Computer Science Course Outline
Teaching is provided through lectures, practical classes and supervisions. In Year 1, you can typically expect 20 hours of teaching every week, including up to 12 lectures and practical classes.
Assessment is by three-hour examinations taken in the final term each year. Practical work is also assessed, and is equal to one written paper in the second and third years. You submit a 12,000 word dissertation on your third-year project.
Year 1 (Part IA)
You take four papers, including two compulsory Computer Science papers and at least one Mathematics paper.
The compulsory Computer Science papers cover topics including foundations of computer science (taught in ML), Java and object-oriented programming, operating systems, discrete mathematics, algorithms, and digital electronics. The algorithms, ML, Java and digital electronics topics involve laboratory work.
Most students take the Part IA Mathematics paper from Natural Sciences and one from the following:
- a third Computer Science paper covering topics including computer graphics, human-machine interaction and machine learning (students not taking this paper in Year 1 must take it in Year 2)
- a social psychology paper from the Psychological and Behavioural Sciences course
- one of Physics, Chemistry, Evolution and Behaviour, Earth Sciences or Physiology of Organisms from Natural Sciences
Alternatively, you may take the first-year Computer Science papers alongside two of the first-year papers of the Mathematics course. This is known as Computer Science with Mathematics, and some Colleges require applicants who want to take Computer Science with Mathematics in their first year to take STEP Mathematics.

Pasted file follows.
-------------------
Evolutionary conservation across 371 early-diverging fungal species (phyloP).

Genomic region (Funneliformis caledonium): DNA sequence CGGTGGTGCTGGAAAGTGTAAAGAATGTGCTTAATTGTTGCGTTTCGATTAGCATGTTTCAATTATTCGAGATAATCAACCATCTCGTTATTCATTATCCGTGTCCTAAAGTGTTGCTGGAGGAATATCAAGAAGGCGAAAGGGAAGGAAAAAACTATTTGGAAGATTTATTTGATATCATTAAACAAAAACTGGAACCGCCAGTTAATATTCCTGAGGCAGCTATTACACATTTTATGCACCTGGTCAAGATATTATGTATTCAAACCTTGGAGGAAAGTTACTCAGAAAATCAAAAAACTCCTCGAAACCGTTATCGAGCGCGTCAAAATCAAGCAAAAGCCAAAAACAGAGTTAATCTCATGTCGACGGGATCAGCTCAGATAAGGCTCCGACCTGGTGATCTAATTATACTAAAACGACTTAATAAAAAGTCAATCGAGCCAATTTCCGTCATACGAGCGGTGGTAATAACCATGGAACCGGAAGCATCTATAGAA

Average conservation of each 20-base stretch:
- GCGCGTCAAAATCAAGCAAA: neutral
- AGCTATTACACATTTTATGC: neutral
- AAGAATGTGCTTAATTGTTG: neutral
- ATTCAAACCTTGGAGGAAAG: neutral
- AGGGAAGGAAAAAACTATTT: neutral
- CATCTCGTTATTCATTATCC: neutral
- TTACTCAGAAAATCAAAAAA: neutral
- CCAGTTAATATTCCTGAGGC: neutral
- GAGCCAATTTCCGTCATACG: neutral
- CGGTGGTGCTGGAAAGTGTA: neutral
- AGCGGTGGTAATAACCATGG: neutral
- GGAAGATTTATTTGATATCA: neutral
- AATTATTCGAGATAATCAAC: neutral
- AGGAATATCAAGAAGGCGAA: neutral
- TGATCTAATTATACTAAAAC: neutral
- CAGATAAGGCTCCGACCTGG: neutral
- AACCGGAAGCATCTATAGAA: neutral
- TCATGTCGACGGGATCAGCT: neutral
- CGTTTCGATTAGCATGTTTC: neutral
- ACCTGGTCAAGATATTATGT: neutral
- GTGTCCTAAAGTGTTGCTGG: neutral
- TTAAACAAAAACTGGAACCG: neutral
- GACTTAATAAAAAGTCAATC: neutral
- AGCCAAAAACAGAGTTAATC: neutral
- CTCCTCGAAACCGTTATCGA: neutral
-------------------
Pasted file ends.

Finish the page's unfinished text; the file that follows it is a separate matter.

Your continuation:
You should indicate which combination you wish to take in your first year i.e. Computer Science, Computer Sciences with Social Psychology, Computer Sciences with Natural Sciences, Computer Science with Mathematics in your Supplementary Application Questionnaire (SAQ).
Year 2 (Part IB)
Core technologies and theories
You take four papers, spanning the core discipline through topics including:
- theory – including logic and proof, computation theory
- systems – including computer design, computer networking
- programming – including compiler construction, advanced algorithms
- applications and professionalism – including artificial intelligence, graphics, security
You also undertake assessed laboratory work, programming assignments, and a group project which reflects current industrial practice.
Students who don’t take the third Computer Science paper in Year 1 must take it in Year 2. They must then take the remaining Year 2 paper (covering several of the above topics at a more advanced level) in Year 3.
Year 3 (Part II)
You can choose from around 20 specialist courses (some options may not be available to those students taking a Year 2 paper in Year 3). These are examined across three papers to allow you to concentrate more on systems, theory or applications. The advanced topics are wide-ranging and usually include:
- mobile and sensor networks, principles of communication
- specification and verification of hardware and software, semantics
- quantum computing, bioinformatics, digital signal processing
- human-computer interaction, natural language processing, e-commerce
- advanced artificial intelligence, advanced graphics, computer vision, advanced algorithms
All students also work on a substantial project demonstrating their computer science skills, writing a 12,000 word dissertation on it. Projects are often connected with current Cambridge research and many utilise cutting-edge technology.
Year 4 (Part III, optional integrated Masters)
The fourth year is designed for students considering a career in academic or industrial research. You explore issues at the very forefront of computer science and undertake a substantial research project.
Progression to Part III is dependent on Part II examination achievement. Successful completion of Part III leads to the MEng qualification, as well as the BA degree attained at the end of Part II.